[Haskell-cafe] Well-typed functions with nonexisting signatures [Was: type variable question]

oleg at pobox.com oleg at pobox.com
Fri Dec 15 00:06:22 EST 2006

Nicolas Frisby wrote
> The commented out signature is the signature that GHC infers for the
> function. When I uncomment that signature, it will no longer type
> check. Why does this happen? Even with the forall and the explicit
> signatures in the where clause, it chokes.

Alas, this is the property of Haskell, even of Haskell98. Half a year
ago I even wanted to write a message on the Haskell' list, pointing
out the embarrassment. One one hand, writing signatures is highly
recommended. On the other hand, there exist, even in Haskell98,
well-typed functions for which signatures simply do not exist. The
number of such exceptions multiply when we move to higher-rank types
(where such anomalies are to be expected).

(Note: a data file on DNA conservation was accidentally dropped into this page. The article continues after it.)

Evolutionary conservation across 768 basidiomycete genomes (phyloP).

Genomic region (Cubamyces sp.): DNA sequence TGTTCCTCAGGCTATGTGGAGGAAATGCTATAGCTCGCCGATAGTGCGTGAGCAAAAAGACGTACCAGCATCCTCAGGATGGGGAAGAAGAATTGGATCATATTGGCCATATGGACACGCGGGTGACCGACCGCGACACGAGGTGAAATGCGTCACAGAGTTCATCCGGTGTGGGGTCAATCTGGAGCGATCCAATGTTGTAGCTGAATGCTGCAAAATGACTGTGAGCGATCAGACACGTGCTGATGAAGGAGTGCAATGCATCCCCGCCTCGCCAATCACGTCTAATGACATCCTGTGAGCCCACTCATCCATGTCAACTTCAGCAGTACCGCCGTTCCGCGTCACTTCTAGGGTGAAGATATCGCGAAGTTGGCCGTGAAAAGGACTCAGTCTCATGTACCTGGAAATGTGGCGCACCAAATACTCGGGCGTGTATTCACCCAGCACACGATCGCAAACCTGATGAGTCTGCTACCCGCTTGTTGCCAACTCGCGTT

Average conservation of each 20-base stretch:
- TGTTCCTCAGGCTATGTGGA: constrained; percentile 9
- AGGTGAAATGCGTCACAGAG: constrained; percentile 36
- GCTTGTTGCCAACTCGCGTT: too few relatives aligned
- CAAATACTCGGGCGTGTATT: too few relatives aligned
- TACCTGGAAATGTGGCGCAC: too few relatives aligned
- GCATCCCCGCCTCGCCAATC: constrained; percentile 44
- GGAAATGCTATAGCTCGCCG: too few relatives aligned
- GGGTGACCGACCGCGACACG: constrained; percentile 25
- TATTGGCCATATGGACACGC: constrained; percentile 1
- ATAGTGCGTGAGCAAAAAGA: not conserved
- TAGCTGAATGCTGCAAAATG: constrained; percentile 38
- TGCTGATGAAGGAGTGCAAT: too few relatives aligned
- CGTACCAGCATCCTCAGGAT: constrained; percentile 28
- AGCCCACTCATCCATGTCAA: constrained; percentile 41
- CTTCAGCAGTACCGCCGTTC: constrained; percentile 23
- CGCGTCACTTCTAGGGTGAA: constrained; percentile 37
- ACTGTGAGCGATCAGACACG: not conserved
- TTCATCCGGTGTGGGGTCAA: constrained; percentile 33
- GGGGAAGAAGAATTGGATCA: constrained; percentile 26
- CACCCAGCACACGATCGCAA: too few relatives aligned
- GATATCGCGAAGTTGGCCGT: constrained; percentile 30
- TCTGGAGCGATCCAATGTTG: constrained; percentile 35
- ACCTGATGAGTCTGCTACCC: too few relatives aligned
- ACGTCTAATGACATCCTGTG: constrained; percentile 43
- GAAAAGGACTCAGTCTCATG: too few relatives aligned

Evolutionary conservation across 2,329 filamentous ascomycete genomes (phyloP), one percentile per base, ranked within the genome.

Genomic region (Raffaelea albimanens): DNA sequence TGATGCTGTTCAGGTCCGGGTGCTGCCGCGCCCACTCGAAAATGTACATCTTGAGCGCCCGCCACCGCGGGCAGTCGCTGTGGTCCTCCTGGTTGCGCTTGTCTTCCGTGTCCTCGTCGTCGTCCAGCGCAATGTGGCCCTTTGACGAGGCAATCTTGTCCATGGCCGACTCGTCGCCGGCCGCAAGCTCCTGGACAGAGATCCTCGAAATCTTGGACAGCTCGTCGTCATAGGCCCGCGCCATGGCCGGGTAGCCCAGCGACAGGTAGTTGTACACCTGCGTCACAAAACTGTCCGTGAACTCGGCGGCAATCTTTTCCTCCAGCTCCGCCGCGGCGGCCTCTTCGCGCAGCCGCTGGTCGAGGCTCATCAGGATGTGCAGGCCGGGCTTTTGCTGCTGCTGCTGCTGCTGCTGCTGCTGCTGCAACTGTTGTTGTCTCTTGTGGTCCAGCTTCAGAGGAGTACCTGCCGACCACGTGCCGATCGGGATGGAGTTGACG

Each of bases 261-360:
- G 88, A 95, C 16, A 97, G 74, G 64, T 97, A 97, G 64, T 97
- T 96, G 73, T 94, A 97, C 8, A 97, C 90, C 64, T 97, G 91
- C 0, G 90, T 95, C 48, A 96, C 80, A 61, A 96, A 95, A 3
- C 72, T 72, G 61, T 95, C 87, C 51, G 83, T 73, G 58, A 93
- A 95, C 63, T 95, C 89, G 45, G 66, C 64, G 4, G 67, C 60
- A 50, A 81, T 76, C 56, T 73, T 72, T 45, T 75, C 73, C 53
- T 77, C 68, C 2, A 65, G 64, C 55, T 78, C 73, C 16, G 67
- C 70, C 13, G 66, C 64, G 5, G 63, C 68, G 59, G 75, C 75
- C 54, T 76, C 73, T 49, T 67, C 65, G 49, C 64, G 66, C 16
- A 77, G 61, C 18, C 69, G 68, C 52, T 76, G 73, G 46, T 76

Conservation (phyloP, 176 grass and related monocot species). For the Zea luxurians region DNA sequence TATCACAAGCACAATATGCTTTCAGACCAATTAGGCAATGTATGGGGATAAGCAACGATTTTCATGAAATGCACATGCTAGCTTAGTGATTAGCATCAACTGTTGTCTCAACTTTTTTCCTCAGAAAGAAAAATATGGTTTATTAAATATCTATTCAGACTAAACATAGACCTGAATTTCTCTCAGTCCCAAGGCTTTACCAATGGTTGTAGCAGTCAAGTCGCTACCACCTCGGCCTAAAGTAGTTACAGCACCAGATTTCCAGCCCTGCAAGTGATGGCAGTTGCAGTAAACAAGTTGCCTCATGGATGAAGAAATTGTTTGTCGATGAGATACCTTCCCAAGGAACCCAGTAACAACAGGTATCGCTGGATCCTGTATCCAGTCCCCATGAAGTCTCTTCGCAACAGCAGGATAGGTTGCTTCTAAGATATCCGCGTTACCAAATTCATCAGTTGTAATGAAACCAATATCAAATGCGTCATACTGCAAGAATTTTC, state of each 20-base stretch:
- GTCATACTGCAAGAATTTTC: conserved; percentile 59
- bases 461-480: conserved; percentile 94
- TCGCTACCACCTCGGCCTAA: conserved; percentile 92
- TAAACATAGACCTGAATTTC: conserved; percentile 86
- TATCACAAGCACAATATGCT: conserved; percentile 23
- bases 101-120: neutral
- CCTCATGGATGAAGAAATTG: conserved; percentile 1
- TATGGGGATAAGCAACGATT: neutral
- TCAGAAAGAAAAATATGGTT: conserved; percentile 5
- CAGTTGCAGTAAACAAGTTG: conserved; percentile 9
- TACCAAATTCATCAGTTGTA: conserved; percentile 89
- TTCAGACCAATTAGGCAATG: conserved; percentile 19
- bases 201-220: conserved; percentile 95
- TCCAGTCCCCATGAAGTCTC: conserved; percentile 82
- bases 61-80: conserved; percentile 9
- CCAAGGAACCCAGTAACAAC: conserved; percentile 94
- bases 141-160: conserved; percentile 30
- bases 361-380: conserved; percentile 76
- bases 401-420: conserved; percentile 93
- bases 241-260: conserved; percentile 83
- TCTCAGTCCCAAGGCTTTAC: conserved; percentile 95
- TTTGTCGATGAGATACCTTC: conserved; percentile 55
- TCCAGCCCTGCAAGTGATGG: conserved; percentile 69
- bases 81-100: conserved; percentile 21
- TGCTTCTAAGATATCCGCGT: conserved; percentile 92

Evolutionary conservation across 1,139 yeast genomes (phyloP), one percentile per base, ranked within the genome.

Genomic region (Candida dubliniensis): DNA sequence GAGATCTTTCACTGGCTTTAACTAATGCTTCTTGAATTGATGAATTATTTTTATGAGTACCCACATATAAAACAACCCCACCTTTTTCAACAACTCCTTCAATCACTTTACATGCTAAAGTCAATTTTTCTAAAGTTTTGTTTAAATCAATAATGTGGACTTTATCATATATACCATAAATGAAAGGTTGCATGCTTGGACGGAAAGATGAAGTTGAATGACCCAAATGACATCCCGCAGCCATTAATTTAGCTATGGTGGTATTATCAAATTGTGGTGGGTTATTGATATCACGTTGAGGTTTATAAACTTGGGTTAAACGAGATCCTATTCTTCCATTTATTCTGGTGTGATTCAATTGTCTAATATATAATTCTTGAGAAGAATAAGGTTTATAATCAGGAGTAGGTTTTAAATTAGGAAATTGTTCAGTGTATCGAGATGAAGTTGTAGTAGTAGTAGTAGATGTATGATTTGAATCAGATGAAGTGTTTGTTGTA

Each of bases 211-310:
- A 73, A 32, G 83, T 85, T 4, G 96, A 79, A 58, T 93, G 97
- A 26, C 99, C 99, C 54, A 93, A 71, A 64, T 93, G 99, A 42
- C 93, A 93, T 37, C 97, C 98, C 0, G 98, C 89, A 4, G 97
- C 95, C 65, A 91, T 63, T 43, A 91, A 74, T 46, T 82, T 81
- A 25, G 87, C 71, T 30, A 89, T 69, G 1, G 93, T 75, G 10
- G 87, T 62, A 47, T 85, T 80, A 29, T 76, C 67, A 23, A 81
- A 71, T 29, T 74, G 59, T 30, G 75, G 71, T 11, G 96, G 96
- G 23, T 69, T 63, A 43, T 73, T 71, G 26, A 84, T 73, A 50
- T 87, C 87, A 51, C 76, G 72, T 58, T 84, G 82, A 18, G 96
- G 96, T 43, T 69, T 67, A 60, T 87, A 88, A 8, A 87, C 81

The reason for the anomalies is the difference between the 'internal'
language that expresses inferred types and the external type language.

> Is there a canonical example example that exhibits this behavior?

Yes, it was discussed back in 2003. Here's the canonical form:

g::(Show a,Show b) => a->b
g = undefined

--h :: Show a => b -> a
h x = g(h x)

Both Hugs and GHC (in the pure Haskell98 mode!) are happy with h. 
Both compilers infer the type for h, shown in the comment. If you give
h the type signature -- the one that is inferred by the compilers
themselves -- both compilers complain.

This example has been distilled from practical problems (the earliest
one was by Levent Erkok reported back on 2000)


The following thread gives more detail and discussion:
The final solution to the problem is in
I have actually managed to give h the type signature. 

The following message indicates that the problem is actually quite

Here's an example of an anomaly with higher-rank types: 

we can define functions Foo and Bar (data constructors are functions)
such that we can write

> myFoo :: Int -> Foo
> myFoo i = Foo (Bar run op) where
>   run :: Monad m => StateT Int m a -> m a
>   run prog  = do  (a, s) <- runStateT prog i
>                 return a
>   op :: Monad m => StateT Int m Int
>   op        = get

but we cannot write the composition of Foo and Bar more directly:

> foo run op = Foo (Bar run op)

The latter is not accepted: it must have a signature but no signature
can ever be given to this function.

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